This study analyzed data from a limited number of participants; therefore, there are limitations in generalizing its findings. There were also difficulties in identifying non-verbal cues such as facial expressions and gestures when conducting interviews over the phone, a measure taken due to the COVID-19 pandemic. However, the significance of this study is that it used the grounded theory to explore how ABSN students in South Korea interacted with other students and adapted to college life. This methodology enabled in-depth and diverse discussions of their experiences. Moreover, the findings reflect the unique academic culture of South Korea and thus provide a culture-specific perspective. In addition, as the number of ABSN students in South Korea continues to increase in the effort to resolve the supply–demand imbalance in nursing, this study is more meaningful because various considerations are needed to supplement the current ABSN system. Based on the results of this study, it is expected that the ABSN curriculum could be revised, that programs that can help ABSN students’ adaptation could be developed, and that systematic supplementation for quality management of the ABSN curriculum could be made.


This study was conducted to assist in the college life adaptation of ABSN students in South Korea, who are increasing in number, through an in-depth exploration of the college life adaptation experiences of ABSN students and by examining the improvement measures for and problems associated with the South Korean ABSN program. The findings in this study should be used to improve the ABSN curriculum and for developing various support programs for ABSN students that can then be applied and tested. Institutional sponsorship of such efforts in nursing education is expected to ultimately improve self-esteem among ABSN students and promote their college life adaptation. Such support could also be expected to contribute to the advancement of the nursing profession through the development of a nursing workforce with diverse academic backgrounds.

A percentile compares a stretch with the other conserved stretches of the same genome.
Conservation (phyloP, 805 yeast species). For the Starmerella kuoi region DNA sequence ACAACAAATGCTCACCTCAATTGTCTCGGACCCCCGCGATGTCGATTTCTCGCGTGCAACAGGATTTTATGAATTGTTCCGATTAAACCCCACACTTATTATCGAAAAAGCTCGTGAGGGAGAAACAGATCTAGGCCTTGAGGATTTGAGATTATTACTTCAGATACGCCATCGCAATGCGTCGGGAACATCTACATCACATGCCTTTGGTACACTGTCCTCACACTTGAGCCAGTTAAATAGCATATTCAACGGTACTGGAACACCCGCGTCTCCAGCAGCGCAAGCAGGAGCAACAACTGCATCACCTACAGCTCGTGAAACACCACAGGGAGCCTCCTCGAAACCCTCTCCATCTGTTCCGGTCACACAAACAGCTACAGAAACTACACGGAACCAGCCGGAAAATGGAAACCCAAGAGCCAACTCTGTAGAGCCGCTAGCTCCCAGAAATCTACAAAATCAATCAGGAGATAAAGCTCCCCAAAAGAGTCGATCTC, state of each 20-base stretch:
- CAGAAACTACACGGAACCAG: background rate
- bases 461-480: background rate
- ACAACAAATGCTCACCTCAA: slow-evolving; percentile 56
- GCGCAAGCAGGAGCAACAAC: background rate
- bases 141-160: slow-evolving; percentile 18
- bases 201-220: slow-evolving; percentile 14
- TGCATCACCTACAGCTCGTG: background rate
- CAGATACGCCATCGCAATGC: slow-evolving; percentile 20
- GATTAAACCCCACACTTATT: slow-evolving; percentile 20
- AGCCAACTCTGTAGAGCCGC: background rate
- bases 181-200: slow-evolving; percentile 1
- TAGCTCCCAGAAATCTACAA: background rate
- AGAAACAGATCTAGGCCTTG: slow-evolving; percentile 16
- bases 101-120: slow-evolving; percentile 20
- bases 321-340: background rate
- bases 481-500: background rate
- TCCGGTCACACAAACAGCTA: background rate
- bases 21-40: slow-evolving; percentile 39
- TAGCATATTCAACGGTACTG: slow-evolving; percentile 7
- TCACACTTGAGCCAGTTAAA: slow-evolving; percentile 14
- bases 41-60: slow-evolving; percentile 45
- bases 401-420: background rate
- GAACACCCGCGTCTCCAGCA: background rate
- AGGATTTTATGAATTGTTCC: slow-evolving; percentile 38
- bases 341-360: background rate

No potential conflict of interest relevant to this article was reported.


This paper was supported by the RESEARCH FUND offered by Catholic University of Pusan in 2020.


We would like to thank all the ABSN students who participated in this study. We truly appreciate their time and effort.

Supplementary materials



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Table 1

Relationships among Categories in the Paradigm Model

Paradigm element Categories Sub-categories
Causal conditions Uncertain future ∙ Repeated failure
∙ Unstable employment
Aspiration for unfulfilled dream ∙ Regret about the career not chosen
Social recognition for the nursing profession ∙ Advantages of being a professional
∙ Image of the nursing profession
Phenomenon Struggling on a difficult journey as a newcomer ∙ Mixed emotions
∙ Difficulty in forming relationships
∙ Playing various roles
∙ Financial burden
∙ Signs of health problems
Contextual conditions Completely new learning environment ∙ Unfamiliar major
∙ Tight curriculum
∙ Atmosphere catering to returning students
Prejudice against transfer students ∙ Failure in life
∙ Freeloader
∙ Greedy new competitor
Intervening conditions Support system ∙ Camaraderie among transfer students
∙ Consideration from school members
∙ Programs for transfer students
∙ Encouragement from family and friends
College life attitude ∙ Flexibility
∙ Activeness
Action/interaction strategies Attempting to fit in ∙ Observing
∙ Taking the first step
Self-care ∙ Motivating
∙ Adjusting daily life
∙ Taking care of health
Comparing ∙ Comparing to previous college life
∙ Comparing to the daily lives of people in the same age group
Expressing ∙ Honest expression of emotions
∙ Highlighting strengths
∙ Proposing a system for transfer students
Hiding ∙ Staying quiet
∙ Erasing the title of transfer student
Accepting ∙ Accepting difficulties in forming relationships
∙ Accepting the difficulties that come with age
Consequences Continuing the journey toward the destination ∙ Sense of accomplishment
∙ Confidence about the choice made
∙ Maintaining a self-led college life
∙ Become a full member
Holding on with mixed feelings ∙ Compromise with reality
∙ Continued conflicts
∙ Remaining an outsider
Ending the journey ∙ Take a break
∙ Disembark from the ship

Figure 1

Students’ college life adaptation experiences in the accelerated second-degree bachelor of science in nursing program